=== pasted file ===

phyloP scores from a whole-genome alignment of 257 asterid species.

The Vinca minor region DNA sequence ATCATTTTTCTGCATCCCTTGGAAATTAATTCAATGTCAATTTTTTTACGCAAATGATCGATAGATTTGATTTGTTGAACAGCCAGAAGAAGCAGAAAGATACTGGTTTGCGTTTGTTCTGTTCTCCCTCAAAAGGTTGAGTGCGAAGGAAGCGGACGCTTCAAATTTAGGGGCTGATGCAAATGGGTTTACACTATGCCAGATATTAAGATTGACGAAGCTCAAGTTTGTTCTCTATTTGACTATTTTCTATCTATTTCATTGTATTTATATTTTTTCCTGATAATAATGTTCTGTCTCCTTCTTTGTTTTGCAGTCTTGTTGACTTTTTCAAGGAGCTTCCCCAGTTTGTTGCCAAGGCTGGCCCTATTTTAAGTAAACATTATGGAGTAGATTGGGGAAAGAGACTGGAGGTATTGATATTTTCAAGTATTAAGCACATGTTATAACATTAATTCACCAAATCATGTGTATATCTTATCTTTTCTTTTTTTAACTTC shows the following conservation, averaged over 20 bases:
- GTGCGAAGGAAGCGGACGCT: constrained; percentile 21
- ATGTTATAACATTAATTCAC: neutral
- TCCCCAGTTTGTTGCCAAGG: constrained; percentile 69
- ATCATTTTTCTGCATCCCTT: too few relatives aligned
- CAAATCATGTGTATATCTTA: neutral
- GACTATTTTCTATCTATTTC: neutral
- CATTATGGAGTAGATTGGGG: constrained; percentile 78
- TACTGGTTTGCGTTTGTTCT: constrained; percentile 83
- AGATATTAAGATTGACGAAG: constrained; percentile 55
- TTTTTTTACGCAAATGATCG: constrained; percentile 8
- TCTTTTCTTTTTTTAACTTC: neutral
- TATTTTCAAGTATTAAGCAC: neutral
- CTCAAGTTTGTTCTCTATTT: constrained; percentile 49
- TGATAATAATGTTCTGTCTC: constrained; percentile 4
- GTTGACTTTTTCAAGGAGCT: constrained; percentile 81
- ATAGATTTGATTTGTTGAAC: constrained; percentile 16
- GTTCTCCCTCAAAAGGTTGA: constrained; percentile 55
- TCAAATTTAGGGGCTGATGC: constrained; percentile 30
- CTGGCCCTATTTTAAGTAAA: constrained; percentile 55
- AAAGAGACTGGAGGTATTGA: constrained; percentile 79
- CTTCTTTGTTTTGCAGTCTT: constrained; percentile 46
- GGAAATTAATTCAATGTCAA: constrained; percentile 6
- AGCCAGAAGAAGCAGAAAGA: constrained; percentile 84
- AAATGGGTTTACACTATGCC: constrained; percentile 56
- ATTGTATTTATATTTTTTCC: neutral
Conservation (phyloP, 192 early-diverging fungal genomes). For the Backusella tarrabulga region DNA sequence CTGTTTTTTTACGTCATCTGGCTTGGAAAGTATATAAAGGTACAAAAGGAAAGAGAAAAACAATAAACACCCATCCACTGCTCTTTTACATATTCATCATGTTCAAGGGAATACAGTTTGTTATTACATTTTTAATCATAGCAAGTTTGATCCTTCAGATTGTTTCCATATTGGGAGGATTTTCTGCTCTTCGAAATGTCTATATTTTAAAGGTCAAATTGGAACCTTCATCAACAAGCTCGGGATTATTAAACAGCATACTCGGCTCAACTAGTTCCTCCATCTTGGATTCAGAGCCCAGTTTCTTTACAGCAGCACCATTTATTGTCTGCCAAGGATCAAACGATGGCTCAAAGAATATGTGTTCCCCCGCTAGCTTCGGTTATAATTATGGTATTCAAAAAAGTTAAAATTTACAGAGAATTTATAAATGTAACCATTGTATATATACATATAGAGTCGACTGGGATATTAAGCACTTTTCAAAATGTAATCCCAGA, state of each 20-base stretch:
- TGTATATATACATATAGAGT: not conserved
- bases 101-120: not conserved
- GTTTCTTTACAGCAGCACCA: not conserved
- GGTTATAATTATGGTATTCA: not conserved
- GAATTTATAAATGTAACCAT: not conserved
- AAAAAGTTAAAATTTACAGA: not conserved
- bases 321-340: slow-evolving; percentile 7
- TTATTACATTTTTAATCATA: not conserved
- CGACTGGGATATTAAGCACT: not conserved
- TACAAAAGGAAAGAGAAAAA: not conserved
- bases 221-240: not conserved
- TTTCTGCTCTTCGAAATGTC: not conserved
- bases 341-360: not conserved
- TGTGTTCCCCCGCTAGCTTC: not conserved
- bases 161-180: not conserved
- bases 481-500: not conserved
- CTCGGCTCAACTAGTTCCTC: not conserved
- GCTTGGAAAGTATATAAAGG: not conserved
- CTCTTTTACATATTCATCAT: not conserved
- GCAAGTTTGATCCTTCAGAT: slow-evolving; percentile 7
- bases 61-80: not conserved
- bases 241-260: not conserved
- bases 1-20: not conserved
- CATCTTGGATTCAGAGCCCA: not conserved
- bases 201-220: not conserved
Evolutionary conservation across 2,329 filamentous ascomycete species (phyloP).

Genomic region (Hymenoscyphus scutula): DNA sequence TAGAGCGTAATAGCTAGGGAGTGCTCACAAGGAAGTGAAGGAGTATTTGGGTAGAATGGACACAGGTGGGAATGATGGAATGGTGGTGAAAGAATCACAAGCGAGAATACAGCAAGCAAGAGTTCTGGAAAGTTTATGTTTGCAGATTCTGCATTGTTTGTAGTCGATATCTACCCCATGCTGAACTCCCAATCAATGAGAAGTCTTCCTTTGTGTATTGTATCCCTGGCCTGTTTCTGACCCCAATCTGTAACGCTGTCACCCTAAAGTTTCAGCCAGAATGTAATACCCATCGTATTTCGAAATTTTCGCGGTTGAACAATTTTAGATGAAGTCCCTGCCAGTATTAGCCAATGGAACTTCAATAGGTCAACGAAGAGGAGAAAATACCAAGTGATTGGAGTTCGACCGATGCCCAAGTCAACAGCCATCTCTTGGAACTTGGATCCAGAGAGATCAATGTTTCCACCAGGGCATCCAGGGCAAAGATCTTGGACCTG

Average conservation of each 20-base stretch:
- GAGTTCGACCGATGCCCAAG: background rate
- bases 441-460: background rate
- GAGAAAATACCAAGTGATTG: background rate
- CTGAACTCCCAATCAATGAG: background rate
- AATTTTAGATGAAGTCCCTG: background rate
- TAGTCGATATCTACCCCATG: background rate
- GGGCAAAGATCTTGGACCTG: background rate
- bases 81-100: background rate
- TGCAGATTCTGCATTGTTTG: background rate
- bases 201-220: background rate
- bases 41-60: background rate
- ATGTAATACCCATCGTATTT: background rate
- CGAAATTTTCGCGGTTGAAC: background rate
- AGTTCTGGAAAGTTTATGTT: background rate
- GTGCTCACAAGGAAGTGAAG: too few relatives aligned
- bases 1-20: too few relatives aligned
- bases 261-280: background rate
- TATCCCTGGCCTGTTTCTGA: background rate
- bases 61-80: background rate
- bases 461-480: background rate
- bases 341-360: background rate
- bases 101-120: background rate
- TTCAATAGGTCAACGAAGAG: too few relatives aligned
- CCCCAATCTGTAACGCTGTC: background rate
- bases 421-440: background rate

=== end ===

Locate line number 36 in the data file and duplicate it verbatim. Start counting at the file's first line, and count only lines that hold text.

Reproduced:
- TTATTACATTTTTAATCATA: not conserved